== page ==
Conversely, another study, the MAIDS report, did not back up the claims that helmet color makes any difference in accident frequency, and that in fact motorcycles painted white were actually over-represented in the accident sample compared to the exposure data.[28] While recognizing how much riders need to be seen, the MAIDS report documented that riders' clothing usually fails to do so, saying that "in 65.3% of all cases, the clothing made no contribution to the conspicuity of the rider or the PTW [powered two-wheeler, i.e. motorcycle]. There were very few cases found in which the bright clothing of the PTW rider enhanced the PTW’s overall conspicuity (46 cases). There were more cases in which the use of dark clothing decreased the conspicuity of the rider and the PTW (120 cases)." The MAIDS report was unable to recommend specific items of clothing or colors to make riders better seen.[29]

Subsequently, however, research by Wali et al. (2019) found that: “Helmet color is also one of the factors that can increase or decrease rider conspicuity (Wells et al., 2004; Gershonetal., 2012 ). Usually, dark colored helmets (such as black) can decrease rider conspicuity whereas light colored helmets can increase conspicuity at times when the level of rider conspicuity can influence injury outcomes (as observed above in our findings and in relevant literature (Wells et al., 2004 )). Our analysis shows that black colored helmets are associated with a significant increase in the injury severity score (an increase of 4.25 units – see Table 5), whereas light colored helmets (such as silver or grey) are found associated with a significant decrease in the injury severity score (a decrease of 7.56units). These findings are in agreement with those of Wells et al. (2004) and are important and intuitive as usually dark colored helmets (such as black) can decrease rider conspicuity (especially at night) thus increasing the risk of injury (Wells et al., 2004). Interestingly, our analysis shows that white colored helmets are also associated with a significant increase in the injury severity score, given a crash (see Table 3). This finding may seem apparently unintuitive as white colored helmets are usually believed to increase rider conspicuity and thus lower risk of injury. However, note that a white outfit (such as a white helmet) may increase conspicuity in a more complex and multi-colored urban environment, whereas, it can, in fact, decrease rider’s conspicuity where a background is solely a bright sky (such as on inter-urban roads) (Gershonetal., 2012 ).”[30]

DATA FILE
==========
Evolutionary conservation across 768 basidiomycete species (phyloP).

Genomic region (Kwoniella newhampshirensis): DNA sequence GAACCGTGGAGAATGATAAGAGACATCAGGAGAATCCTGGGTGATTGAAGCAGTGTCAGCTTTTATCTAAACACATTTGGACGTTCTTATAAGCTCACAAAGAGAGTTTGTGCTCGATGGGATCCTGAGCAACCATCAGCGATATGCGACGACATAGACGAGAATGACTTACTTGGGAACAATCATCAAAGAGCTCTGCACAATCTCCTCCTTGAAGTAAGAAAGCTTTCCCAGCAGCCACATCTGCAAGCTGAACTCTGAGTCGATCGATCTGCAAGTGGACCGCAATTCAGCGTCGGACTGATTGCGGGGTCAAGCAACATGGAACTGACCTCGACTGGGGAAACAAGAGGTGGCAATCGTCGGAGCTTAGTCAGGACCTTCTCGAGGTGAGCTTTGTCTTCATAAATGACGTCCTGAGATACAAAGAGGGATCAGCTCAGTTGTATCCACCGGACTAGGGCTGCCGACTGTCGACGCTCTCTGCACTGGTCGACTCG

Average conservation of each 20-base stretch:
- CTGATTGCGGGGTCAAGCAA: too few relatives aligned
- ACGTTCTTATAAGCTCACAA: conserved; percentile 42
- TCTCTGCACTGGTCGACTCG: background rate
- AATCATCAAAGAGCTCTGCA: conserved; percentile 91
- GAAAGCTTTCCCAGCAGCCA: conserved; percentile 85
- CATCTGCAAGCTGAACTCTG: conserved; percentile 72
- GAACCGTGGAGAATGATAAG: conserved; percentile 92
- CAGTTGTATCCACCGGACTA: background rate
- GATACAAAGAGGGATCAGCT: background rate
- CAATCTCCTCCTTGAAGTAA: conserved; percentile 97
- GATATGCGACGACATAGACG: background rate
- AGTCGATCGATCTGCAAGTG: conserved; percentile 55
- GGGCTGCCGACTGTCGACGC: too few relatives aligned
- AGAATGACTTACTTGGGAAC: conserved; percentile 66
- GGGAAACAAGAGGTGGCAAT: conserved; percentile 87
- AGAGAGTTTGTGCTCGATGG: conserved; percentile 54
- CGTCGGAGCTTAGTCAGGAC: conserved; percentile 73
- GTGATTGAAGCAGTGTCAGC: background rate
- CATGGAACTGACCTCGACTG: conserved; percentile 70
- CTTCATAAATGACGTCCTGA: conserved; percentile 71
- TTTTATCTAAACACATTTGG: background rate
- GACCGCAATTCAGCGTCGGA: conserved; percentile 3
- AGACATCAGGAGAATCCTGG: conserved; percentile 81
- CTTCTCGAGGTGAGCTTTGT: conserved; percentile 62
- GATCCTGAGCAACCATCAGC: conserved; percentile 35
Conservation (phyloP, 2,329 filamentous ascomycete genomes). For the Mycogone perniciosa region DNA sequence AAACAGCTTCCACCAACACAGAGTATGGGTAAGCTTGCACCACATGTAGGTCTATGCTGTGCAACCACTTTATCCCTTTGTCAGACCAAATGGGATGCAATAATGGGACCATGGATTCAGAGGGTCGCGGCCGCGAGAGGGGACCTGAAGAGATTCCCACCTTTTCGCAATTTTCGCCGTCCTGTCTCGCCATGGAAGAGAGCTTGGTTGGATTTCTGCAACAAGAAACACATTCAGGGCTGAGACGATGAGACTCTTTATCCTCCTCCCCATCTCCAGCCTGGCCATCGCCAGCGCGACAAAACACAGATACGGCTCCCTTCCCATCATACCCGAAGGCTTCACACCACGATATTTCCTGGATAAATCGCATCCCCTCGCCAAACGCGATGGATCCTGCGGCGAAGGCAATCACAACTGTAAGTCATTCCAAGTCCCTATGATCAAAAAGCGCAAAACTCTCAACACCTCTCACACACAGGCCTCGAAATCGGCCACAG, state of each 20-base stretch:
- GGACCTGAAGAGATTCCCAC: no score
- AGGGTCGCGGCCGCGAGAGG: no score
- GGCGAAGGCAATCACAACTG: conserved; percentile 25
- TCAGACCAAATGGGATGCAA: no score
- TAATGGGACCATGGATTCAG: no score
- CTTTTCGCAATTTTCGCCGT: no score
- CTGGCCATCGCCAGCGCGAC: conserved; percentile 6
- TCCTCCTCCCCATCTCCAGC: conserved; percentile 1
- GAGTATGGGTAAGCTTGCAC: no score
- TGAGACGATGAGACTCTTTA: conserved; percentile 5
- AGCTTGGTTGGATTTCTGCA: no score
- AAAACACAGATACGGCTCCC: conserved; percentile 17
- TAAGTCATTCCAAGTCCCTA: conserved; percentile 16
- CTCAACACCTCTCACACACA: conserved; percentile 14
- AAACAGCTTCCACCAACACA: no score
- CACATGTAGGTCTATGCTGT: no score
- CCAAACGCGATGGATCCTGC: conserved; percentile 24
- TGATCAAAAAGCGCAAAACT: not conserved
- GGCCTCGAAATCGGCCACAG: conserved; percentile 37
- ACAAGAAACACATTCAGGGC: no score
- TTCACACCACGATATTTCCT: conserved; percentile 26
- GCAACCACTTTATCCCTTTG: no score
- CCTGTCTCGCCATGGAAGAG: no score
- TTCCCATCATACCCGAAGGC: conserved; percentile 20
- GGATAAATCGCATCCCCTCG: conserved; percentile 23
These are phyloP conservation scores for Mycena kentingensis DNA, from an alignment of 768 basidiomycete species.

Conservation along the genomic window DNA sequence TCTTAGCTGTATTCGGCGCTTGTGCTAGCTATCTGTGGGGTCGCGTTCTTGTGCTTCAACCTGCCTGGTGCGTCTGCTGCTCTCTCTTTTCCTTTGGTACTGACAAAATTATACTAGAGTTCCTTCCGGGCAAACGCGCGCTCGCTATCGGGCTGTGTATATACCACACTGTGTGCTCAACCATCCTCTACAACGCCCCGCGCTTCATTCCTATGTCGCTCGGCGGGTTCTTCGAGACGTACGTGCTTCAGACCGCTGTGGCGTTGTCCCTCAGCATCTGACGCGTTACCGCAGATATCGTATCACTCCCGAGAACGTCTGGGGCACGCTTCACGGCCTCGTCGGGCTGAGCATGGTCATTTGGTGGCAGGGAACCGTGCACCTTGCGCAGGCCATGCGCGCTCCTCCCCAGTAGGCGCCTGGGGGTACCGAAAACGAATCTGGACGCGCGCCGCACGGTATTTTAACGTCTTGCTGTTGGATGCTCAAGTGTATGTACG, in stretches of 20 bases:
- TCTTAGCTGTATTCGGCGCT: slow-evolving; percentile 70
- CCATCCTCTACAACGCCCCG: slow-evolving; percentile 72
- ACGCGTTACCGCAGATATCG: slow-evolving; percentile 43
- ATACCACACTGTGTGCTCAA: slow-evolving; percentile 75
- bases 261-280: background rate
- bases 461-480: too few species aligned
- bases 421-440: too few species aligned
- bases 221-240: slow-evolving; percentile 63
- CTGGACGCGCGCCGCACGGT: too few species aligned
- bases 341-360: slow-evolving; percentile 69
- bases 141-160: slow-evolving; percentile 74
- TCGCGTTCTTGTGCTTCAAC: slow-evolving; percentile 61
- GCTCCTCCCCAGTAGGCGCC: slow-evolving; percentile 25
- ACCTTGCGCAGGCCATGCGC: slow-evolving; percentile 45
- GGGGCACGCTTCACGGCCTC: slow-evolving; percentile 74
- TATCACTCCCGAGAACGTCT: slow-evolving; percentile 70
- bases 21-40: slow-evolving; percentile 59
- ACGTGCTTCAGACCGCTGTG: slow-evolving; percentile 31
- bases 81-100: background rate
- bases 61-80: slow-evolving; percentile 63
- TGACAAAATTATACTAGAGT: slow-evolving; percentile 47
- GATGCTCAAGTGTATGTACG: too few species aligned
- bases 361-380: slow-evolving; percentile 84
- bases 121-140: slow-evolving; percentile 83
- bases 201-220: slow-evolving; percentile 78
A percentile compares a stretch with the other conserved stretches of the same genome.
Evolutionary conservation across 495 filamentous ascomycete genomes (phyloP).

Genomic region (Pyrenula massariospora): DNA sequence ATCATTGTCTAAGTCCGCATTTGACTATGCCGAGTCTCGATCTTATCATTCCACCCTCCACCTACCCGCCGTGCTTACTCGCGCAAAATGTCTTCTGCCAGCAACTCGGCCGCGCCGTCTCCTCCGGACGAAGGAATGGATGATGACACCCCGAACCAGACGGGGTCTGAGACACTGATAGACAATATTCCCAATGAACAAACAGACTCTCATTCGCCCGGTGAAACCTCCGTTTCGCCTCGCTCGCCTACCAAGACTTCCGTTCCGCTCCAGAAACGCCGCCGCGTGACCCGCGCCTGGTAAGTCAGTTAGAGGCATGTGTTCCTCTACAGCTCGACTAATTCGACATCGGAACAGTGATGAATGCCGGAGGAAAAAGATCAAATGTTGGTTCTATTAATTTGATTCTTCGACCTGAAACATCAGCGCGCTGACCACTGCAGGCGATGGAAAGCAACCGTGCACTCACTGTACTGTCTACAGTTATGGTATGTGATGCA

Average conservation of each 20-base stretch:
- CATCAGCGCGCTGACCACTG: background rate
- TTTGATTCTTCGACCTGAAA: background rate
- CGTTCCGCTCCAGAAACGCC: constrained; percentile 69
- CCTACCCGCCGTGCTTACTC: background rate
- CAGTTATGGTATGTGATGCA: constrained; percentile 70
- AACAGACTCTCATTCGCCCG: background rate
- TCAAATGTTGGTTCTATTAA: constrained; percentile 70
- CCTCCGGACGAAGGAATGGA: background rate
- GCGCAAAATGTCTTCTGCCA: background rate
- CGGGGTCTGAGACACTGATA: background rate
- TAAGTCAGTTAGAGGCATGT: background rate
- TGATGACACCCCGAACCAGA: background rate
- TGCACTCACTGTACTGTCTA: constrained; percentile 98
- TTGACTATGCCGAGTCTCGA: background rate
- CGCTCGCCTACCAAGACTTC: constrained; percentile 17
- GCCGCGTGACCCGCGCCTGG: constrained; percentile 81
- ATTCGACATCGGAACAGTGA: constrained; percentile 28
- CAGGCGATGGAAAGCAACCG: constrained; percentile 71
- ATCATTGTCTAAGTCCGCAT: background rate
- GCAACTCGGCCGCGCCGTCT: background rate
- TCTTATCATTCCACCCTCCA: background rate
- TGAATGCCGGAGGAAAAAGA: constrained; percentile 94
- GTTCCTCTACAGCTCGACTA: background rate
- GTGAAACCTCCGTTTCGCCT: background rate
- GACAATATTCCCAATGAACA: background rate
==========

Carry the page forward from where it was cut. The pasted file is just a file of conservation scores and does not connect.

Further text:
Helmet seen at different angles; At the bottom it is possible to see complete (with the exception of the visor); at the top is possible to see the different components that compose, Including the tear-off and an inner insert (colored) and anti-fog and light sensitive